Weeds poke listlessly from the flat, rocky earth as the temperature climbs to the mid-90s. On a cloudless March afternoon, the blue horizon stretches out uninterrupted, as if even birds are too weary to fly.
On this unforgiving patch of southern India, millions of silver-gray panels glimmer in the sun, the start of what officials say will be the biggest solar power station in the world.
When completed, the Pavagada solar park is expected to produce 2,000 megawatts of electricity, enough to power 700,000 households — and the latest milestone in India’s transition to generating more green energy.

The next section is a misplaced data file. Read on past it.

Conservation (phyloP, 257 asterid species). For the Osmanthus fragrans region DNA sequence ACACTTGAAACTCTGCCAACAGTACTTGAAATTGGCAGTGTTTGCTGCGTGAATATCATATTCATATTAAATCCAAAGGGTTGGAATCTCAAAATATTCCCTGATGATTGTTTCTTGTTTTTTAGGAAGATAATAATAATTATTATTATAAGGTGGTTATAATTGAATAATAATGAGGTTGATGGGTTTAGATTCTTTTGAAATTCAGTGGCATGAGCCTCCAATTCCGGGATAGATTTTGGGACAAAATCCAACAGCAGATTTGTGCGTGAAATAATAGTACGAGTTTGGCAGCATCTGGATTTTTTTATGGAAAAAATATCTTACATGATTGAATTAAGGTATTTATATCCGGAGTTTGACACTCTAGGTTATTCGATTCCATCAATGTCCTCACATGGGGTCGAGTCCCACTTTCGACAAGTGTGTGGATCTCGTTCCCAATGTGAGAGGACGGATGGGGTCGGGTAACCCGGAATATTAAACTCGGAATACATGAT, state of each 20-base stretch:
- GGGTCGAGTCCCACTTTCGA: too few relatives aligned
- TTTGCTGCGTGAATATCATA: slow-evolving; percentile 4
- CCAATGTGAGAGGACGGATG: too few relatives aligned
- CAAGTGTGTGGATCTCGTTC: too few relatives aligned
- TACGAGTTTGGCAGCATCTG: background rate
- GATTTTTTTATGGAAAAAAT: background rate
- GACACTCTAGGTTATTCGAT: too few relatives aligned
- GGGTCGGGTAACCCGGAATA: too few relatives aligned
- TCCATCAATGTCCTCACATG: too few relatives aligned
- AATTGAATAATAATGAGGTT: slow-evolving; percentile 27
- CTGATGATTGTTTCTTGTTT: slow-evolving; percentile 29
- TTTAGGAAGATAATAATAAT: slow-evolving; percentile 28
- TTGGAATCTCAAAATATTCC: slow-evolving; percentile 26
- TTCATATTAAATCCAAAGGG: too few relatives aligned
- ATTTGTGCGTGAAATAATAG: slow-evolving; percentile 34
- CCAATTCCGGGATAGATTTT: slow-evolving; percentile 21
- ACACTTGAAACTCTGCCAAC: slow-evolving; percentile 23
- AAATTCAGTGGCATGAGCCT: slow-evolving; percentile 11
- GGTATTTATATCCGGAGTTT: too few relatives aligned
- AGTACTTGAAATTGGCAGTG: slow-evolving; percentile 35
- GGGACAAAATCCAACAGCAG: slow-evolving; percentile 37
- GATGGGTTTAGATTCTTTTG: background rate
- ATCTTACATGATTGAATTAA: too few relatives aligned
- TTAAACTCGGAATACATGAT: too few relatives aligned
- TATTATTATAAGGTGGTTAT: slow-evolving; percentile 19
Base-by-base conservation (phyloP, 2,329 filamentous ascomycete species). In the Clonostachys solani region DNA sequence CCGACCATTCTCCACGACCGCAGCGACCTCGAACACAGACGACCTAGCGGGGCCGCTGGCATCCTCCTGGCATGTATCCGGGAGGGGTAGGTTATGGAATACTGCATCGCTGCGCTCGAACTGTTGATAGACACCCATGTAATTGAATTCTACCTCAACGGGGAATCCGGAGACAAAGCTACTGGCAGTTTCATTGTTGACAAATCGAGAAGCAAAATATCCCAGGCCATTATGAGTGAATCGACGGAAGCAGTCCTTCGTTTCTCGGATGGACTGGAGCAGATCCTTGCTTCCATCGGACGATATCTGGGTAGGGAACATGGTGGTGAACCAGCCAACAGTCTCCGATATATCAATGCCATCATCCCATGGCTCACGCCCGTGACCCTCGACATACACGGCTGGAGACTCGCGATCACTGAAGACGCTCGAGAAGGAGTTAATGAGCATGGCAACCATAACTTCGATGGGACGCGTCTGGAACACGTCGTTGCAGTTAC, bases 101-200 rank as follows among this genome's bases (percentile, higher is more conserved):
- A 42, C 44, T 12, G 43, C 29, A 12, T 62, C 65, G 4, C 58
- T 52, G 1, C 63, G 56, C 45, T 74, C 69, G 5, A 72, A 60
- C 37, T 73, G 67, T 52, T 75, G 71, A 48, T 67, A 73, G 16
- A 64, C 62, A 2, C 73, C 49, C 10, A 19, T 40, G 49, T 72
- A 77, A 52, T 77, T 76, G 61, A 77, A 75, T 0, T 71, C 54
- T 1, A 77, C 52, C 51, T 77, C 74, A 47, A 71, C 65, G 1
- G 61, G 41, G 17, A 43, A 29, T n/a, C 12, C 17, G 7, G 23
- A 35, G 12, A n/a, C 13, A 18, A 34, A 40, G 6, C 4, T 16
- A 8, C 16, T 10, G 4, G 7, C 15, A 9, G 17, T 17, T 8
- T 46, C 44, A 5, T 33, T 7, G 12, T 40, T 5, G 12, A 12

Long regarded as a laggard in the fight against climate change, India is building massive solar stations at a furious clip, helping to drive a global revolution in renewable energy and reduce its dependence on coal and other carbon-spewing fossil fuels blamed for warming the planet.